Turkey is a global hotspot for superyacht design, and one of its cruiser builders has found a way to incorporate features from those huge vessels into a much smaller hull. The new Mazu 82 is a remarkably fresh design, with a lightweight carbon composite hull that gives it a top end of 46 mph, and an interior by acclaimed Turkish designer Tanju Özelgin that turns it into an avant-garde residence on the water.
Instead of the plain-jane designs emanating from many shipyards, Özelgin worked with Mazu to create a contemporary interior that combines large windows with muted colors, subtle textures and both strong natural and indirect lighting. The designer refers to the interior as “understated elegance.”
Mazu founder Halit Yukay says the interior works well with the huge open bow area and angular lines of the deckhouse. “The exterior and interior should be seen as a whole as one is the extension of the other,” says Yukay. “Both should create a coherent unity and reflect the main mood and feelings that the designer intended.”
Beyond feelings, the shipyard employed superyacht techniques like using one-piece panes of glass wherever possible to provide a more uniform look. But it wasn’t all about the aesthetics, either. The oversized tempered, laminated front windshield has a PVB interlayer that makes the structure bulletproof, while also being extra clear to eliminate distortions and glare. Mazu also added a custom sliding roof to open up the helm area and main salon to the sky.
Because of the finite length of the hull, some elements have been designed to do double-duty. The three steps from the aft cockpit to the swim platform, for instance, also function as furniture, so guests can sit, or even lie down, and still be connected to the adjacent social dining area.
“Multifunctional design was important for the owner,” said Yukay. “In fact, the open foredeck has three different uses: as a sunbathing area, a dining area for 12 people, and a screen can be set up to turn it into an open-air cinema.” You can’t get more superyacht than an outdoor cinema.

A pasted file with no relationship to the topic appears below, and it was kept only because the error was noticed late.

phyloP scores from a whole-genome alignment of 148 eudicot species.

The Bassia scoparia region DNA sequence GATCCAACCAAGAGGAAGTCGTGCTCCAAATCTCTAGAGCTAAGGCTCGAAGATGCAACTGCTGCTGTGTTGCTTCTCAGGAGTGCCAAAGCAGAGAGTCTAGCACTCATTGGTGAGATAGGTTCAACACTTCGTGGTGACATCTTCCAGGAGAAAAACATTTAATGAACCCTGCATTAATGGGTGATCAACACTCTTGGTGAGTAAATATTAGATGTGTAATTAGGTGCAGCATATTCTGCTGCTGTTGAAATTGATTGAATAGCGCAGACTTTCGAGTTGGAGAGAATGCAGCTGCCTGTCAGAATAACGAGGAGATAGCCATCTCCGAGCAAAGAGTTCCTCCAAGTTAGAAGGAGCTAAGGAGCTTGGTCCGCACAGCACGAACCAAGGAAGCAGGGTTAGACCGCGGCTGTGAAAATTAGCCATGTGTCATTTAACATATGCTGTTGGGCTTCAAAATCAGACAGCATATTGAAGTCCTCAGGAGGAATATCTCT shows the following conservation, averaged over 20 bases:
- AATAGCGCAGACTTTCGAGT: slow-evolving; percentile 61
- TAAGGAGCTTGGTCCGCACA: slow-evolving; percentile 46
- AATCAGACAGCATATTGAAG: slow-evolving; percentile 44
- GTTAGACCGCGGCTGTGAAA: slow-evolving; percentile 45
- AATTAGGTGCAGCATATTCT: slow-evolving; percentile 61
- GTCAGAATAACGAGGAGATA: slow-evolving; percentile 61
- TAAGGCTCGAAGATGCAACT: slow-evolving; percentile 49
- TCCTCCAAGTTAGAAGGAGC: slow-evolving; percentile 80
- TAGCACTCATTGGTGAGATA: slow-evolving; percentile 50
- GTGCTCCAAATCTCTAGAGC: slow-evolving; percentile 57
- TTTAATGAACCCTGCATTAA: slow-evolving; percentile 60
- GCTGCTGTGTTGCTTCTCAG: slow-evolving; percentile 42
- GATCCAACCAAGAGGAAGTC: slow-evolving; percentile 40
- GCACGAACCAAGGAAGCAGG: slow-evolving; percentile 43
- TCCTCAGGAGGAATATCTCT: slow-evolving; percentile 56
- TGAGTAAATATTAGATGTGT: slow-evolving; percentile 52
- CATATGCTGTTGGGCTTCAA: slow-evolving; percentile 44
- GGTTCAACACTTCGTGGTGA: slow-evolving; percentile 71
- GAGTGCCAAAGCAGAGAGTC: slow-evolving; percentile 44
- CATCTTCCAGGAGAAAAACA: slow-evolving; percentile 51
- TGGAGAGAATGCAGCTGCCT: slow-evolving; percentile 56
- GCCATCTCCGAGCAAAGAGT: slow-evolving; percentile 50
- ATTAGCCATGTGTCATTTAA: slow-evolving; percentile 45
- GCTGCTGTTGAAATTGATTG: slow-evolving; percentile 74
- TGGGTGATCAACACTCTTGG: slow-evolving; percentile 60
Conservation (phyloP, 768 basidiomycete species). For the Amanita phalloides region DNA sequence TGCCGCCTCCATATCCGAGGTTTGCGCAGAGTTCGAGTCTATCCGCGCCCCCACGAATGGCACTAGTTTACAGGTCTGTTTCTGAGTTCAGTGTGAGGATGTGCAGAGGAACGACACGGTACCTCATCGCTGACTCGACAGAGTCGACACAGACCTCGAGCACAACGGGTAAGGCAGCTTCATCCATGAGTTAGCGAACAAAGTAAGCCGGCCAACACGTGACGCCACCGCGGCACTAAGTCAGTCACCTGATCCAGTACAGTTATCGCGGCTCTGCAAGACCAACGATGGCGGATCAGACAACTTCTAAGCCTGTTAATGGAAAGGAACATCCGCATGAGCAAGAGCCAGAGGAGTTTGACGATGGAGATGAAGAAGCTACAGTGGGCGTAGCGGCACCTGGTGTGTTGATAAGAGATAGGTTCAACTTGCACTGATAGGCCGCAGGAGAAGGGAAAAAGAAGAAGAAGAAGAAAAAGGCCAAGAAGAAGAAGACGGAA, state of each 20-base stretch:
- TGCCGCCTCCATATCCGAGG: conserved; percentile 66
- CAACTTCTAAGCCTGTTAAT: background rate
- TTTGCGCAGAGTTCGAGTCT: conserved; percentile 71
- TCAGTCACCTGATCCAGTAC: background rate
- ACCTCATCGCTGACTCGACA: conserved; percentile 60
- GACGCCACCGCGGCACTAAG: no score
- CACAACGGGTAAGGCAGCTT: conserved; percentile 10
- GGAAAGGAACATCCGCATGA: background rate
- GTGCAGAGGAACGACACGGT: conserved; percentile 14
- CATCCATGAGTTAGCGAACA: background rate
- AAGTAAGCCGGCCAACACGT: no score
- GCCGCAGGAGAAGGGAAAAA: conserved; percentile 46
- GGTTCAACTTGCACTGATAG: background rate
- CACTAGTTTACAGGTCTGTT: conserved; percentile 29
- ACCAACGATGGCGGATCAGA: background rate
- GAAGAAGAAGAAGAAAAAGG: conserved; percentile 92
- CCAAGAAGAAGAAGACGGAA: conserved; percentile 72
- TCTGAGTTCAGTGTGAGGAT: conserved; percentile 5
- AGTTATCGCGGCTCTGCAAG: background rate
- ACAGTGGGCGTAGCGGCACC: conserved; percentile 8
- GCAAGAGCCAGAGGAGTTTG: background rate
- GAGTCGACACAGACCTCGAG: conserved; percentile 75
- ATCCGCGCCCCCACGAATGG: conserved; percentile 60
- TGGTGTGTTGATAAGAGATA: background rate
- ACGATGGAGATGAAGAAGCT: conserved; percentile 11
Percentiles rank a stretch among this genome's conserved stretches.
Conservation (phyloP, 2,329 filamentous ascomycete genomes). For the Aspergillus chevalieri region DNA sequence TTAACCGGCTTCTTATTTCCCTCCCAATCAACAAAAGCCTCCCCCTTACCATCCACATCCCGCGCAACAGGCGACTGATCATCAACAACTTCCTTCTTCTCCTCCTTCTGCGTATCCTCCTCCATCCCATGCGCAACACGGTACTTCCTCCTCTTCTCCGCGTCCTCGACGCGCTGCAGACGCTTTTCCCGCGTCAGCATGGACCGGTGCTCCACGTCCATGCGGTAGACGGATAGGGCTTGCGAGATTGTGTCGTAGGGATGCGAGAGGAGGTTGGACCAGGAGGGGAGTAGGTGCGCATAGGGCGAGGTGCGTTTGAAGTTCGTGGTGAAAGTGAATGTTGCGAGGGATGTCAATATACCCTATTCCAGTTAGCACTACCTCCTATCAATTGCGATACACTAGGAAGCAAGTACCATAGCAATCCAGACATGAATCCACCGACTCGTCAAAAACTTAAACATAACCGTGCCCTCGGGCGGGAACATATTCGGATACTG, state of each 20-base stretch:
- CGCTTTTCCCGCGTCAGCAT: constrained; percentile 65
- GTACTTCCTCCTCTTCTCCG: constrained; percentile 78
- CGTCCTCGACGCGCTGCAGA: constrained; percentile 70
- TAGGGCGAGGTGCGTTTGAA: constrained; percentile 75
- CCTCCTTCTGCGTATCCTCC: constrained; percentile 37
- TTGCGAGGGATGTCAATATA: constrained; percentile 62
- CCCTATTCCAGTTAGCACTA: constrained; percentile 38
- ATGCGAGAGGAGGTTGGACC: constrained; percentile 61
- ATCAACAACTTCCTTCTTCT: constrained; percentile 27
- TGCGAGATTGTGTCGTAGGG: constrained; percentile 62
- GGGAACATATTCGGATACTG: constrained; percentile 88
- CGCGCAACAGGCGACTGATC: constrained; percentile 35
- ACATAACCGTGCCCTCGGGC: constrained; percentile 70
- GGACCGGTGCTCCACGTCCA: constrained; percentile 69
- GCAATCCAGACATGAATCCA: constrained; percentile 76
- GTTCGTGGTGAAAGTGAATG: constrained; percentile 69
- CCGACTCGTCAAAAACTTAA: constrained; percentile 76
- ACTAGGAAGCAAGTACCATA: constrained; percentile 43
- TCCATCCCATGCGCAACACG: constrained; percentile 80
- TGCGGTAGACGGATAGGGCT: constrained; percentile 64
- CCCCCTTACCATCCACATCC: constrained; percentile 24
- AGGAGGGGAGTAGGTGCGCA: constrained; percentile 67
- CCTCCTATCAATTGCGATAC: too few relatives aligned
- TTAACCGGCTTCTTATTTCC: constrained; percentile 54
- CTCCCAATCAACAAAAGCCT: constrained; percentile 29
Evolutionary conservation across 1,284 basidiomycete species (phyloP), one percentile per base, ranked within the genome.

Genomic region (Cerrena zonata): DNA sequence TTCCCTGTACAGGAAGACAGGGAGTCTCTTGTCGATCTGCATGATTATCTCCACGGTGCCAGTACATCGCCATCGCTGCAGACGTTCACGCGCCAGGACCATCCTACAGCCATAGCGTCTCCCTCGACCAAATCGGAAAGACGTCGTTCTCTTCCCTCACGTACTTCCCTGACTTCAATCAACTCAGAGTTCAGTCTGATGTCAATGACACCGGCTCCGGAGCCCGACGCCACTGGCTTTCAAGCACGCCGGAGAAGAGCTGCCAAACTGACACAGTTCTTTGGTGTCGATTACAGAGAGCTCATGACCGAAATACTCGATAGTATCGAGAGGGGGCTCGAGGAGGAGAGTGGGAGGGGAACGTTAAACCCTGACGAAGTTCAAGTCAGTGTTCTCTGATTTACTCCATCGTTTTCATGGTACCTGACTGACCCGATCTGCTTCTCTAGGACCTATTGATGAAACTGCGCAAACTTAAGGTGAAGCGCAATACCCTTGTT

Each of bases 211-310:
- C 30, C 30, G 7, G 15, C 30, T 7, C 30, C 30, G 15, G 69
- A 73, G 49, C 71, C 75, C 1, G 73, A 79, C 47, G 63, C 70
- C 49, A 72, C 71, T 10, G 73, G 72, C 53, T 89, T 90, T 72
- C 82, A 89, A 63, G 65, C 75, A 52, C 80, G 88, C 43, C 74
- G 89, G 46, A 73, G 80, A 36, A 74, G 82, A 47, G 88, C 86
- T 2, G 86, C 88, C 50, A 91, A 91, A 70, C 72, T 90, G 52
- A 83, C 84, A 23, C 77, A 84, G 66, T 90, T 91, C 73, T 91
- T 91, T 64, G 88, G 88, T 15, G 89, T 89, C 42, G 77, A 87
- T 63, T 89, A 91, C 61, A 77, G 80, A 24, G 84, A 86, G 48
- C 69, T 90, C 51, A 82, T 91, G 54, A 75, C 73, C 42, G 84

Özelgin, one of Turkey’s most famous residential designers, wanted to create an interior that was more in tune with land-based architecture than a typical yacht. “The space has to be as compact and light as possible without losing the illusion of feeling at home,” he said. “One of our key aspects during the design phase of the yacht was to create a space that feels more as if you were in your own house with all the familiarity and comfort that comes with it.”
To enhance that feeling, the designer created a custom lighting system that incorporates both direct sunlight and more subtle indirect lighting. “Lighting is an important tool for the designer to create an atmosphere and mood,” says Özelgin.
The designer also combined warm, light-colored materials like walnut and leather, with walls decorated with teak paneling that has been textured and painted a metallic gray. The 82’s textiles and carpets were also specially designed for the boat, as were the doors with bronzed tempered glass and matching stainless-steel hardware.
“The chosen materials are as light as possible and the textures give a sense of spaciousness with a touch of warmth,” said Özelgin.
That contemporary sensibility, infused with warmth, is the element that makes the Mazu 82 most like a bespoke superyacht. Of course, the big differentiator is that the Mazu can run at speeds that few superyachts could ever hope to match.
Check out these other images of the 82.